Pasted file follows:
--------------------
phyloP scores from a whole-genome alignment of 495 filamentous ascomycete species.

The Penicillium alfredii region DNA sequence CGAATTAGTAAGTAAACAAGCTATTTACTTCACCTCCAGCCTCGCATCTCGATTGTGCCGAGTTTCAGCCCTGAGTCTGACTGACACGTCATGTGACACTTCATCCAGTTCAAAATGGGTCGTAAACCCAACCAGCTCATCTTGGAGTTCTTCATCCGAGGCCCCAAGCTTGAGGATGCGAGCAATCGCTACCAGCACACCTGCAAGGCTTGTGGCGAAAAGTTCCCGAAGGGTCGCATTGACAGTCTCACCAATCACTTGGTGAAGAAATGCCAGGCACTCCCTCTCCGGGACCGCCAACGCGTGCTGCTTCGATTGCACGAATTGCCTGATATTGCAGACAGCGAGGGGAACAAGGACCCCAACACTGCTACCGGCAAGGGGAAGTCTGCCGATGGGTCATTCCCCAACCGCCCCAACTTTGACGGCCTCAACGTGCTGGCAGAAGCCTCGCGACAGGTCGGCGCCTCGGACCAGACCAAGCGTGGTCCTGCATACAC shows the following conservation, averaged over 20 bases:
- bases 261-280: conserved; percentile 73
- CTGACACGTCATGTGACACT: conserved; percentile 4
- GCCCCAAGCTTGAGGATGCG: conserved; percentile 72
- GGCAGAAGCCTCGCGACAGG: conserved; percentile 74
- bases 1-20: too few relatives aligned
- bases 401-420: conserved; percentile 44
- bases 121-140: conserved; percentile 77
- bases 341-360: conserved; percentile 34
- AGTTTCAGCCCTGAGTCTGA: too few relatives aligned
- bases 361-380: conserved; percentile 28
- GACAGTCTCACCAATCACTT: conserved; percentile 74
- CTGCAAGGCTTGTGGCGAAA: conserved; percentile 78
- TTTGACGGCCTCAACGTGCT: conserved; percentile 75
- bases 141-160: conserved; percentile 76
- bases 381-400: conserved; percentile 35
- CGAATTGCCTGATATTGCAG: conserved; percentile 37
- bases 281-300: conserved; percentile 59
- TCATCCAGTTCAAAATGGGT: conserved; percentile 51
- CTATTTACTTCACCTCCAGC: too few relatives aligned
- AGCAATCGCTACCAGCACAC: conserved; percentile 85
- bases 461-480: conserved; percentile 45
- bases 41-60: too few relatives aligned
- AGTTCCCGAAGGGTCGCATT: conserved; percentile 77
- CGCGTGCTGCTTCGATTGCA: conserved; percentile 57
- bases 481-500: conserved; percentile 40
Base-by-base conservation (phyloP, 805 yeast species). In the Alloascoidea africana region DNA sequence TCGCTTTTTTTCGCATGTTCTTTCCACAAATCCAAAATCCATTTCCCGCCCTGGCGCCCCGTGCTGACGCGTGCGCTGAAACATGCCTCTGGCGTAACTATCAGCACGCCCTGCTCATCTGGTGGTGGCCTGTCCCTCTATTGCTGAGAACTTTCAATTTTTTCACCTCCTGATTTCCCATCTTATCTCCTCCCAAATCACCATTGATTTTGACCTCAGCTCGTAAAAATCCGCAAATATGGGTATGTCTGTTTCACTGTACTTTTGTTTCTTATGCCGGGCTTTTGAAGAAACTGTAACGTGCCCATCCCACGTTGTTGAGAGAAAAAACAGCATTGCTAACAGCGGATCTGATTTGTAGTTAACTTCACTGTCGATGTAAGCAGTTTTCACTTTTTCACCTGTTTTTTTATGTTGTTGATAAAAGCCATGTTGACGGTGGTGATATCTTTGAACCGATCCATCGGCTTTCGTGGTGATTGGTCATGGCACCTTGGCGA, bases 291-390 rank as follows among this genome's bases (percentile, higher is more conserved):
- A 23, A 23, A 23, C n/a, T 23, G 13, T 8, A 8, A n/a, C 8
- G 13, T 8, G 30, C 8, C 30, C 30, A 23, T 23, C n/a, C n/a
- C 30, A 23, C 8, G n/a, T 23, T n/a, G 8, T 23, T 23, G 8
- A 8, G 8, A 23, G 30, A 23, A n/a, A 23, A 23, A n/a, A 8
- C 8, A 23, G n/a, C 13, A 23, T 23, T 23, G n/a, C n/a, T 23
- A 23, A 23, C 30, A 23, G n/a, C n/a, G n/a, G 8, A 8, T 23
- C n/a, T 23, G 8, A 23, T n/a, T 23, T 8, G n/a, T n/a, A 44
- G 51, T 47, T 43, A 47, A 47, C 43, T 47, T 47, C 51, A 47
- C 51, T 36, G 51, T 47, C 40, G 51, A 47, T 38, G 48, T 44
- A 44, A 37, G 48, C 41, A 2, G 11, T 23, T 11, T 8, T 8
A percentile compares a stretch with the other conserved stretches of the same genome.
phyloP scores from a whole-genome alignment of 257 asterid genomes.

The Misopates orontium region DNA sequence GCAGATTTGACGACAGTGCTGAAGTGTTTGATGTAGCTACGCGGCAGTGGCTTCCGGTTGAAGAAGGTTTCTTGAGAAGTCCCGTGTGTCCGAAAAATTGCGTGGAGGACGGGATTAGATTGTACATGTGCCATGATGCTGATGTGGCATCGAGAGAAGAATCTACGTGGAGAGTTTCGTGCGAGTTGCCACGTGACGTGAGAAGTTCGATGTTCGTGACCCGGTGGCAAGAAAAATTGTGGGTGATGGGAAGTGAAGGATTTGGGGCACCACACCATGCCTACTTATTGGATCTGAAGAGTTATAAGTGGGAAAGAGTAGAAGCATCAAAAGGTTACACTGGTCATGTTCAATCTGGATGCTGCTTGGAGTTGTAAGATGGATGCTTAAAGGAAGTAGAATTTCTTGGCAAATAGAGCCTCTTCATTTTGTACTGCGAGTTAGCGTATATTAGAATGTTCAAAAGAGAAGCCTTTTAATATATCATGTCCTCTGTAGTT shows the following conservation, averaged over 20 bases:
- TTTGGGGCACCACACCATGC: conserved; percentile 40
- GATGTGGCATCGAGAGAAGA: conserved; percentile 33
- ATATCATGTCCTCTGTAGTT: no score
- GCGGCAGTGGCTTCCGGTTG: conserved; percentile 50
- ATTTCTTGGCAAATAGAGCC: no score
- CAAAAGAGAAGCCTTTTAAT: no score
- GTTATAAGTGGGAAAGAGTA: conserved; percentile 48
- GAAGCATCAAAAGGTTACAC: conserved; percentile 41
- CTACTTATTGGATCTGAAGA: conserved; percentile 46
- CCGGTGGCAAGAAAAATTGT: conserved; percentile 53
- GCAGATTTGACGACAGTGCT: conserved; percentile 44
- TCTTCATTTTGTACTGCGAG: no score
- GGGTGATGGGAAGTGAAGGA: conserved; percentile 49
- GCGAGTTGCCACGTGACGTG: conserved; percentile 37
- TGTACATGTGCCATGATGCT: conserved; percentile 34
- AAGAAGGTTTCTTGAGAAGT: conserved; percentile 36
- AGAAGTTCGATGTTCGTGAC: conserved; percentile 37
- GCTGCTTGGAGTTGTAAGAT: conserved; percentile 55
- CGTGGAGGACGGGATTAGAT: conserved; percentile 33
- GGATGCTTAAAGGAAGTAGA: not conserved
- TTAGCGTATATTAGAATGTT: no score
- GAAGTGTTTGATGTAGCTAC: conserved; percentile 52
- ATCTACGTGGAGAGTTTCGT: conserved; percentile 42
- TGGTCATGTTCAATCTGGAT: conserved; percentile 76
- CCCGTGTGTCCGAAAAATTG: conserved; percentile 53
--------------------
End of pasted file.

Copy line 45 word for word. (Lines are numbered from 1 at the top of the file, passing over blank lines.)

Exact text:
- GCGGCAGTGGCTTCCGGTTG: conserved; percentile 50